EUS-directed transgastric interventions in Roux-en-Y gastric bypass anatomy: a multicenter experience Article

Full Text via DOI: 10.1016/j.gie.2022.05.008 Web of Science: 000898625300004

Cited authors

  • Ghandour B, Shinn B, Dawod QM, Fansa S, El Chafic AH, Irani SS, Pawa R, Gutta A, Ichkhanian Y, Paranandi B, Pawa S, Al-Haddad MA, Zuchelli T, Huggett MT, Bejjani M, Sharaiha RZ, Kowalski TE, Khashab MA


  • Background and Aims: Placement of a lumen-apposing metal stent (LAMS) between the gastric pouch and the excluded stomach allows for EUS-guided transgastric interventions (EDGIs) in patients with Roux-en-Y gastric bypass (RYGB). Although EUS-guided transgastric ERCP (EDGE) outcomes have been reported, data are scant on other endoscopic interventions. We aimed to evaluate the outcomes and safety of EDGIs.Methods: This retrospective study involved 9 centers (United States, 8; Europe, 1) and included patients with RYGB who underwent EDGIs between June 2015 and September 2021. The primary outcome was the technical success of EDGIs. Secondary outcomes were adverse events (AEs), length of hospital stay, and fistula follow-up and management.Results: Fifty-four EDGI procedures were performed in 47 patients (mean age, 61 years; 72% women), most commonly for the evaluation of a pancreatic mass (n Z 16) and management of pancreatic fluid collections (n Z 10). A 20-mm LAMS was used in 26 patients and a 15-mm LAMS in 21, creating a gastrogastrostomy in 37 patients and jejunogastrostomy in 10. Most patients (n Z 30, 64%) underwent a dual-session EDGI, with a median interval of 17 days between the 2 procedures. Single-session EDGI was performed in 17 patients, of whom 10 (59%) had anchoring of the LAMS. The most common interventions were diagnostic EUS (with or without FNA or fine-needle biopsy sampling; n Z 28) and EUS-guided cystgastrostomy (n Z 8). The mean procedural time was 97.6 +/- 78.9 minutes. Technical success was achieved in 52 patients (96%). AEs occurred in 5 patients (10.6%), of which only 1 AE (2.1%) was graded as severe. Intraprocedural LAMS migration was the most common AE, occurring in 3 patients (6.4%), whereas delayed spontaneous LAMS migration occurred in 2 (4.3%). Four of the 5 LAMS migration events were managed endoscopically, and 1 required surgical repair. LAMS anchoring was found to be protective against LAMS migration (P Z.001). The median duration of hospital stay was 2.1 +/- 3.7 days. Of the 17 patients who underwent objective fistula assessment endoscopically or radiologically after LAMS removal, 2 (11.7%) were found to have persistent fistulas. In 1 case the fistula was intentionally left open to assist with weight gain. The other fistula was successfully closed endoscopically.Conclusions: EDGI is effective and safe for the diagnosis and management of pancreaticobiliary and foregut disorders in RYGB patients. It is associated with high rates of technical success and low rates of severe AEs. LAMS migration is the most common AE with evidence that anchoring can be protective against its occurrence. Persistent fistulas may occur, but endoscopic closure seems to be effective.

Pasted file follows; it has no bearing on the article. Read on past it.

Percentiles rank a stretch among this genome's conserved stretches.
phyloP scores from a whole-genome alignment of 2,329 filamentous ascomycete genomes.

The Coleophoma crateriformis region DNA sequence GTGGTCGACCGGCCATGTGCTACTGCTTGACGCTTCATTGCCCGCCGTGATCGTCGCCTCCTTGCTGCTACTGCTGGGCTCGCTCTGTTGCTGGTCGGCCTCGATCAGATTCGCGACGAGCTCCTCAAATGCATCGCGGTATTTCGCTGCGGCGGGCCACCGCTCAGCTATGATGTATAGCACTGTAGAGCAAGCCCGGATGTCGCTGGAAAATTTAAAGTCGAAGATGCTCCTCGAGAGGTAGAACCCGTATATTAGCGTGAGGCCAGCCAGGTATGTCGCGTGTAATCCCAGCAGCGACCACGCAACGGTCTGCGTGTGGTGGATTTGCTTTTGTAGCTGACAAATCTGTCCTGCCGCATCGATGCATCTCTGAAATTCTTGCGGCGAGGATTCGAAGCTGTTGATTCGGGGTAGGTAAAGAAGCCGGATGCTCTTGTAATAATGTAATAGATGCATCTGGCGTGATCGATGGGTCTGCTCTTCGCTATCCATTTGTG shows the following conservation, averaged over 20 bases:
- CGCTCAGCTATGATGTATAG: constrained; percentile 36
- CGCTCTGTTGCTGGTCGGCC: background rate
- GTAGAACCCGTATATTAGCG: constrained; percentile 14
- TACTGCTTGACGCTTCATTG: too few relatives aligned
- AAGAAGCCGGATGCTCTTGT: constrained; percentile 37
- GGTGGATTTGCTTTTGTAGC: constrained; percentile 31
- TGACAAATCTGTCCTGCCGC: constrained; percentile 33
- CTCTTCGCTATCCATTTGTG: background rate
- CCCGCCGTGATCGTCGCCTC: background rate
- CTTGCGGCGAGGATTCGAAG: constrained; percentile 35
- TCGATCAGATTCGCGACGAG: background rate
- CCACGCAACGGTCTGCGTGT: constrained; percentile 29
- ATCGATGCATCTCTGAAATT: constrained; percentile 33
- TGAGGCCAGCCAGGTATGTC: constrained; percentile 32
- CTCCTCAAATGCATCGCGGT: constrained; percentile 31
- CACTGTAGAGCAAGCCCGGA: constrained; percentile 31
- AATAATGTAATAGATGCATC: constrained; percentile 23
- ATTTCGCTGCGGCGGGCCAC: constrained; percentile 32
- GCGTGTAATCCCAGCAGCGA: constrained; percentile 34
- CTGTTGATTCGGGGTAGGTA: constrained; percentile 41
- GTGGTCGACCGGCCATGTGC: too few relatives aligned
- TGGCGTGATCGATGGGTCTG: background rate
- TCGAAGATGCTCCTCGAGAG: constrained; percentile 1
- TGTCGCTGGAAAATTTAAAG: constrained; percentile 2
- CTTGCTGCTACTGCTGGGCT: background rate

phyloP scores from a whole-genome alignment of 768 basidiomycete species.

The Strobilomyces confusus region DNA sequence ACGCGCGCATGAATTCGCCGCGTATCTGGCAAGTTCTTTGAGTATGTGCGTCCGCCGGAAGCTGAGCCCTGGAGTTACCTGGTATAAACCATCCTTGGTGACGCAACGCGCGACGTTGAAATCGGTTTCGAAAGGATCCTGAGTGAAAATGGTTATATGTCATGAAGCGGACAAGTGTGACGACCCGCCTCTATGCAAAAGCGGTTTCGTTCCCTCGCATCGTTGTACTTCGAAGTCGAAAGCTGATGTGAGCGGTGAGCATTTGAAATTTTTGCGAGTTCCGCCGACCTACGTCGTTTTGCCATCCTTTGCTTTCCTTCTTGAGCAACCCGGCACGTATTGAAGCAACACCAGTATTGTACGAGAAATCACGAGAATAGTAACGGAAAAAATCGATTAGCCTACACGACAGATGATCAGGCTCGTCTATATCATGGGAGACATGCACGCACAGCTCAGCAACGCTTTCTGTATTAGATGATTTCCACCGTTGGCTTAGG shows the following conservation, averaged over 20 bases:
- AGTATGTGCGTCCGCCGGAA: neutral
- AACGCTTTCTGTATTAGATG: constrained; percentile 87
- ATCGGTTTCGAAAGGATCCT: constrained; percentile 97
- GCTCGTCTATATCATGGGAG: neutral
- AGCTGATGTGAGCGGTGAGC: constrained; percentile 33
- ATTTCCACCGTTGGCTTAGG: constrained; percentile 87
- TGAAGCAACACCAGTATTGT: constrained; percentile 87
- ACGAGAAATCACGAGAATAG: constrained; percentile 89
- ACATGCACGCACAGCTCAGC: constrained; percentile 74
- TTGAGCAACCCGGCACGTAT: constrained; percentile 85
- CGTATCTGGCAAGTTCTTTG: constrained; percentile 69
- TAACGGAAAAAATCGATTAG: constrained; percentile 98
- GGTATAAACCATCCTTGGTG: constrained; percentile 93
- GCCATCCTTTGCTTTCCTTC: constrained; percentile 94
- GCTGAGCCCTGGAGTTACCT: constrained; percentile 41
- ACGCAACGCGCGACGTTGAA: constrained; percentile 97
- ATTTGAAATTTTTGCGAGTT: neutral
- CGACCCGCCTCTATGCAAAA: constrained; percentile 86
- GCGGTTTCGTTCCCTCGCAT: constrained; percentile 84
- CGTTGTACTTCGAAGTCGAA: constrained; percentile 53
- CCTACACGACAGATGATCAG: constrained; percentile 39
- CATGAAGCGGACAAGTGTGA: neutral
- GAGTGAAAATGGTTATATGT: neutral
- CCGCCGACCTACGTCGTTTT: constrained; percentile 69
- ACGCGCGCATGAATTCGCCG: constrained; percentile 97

Publication date

  • 2022

Published in

International Standard Serial Number (ISSN)

  • 0016-5107

Number of pages

  • 9

Start page

  • 630

End page

  • 638


  • 96


  • 4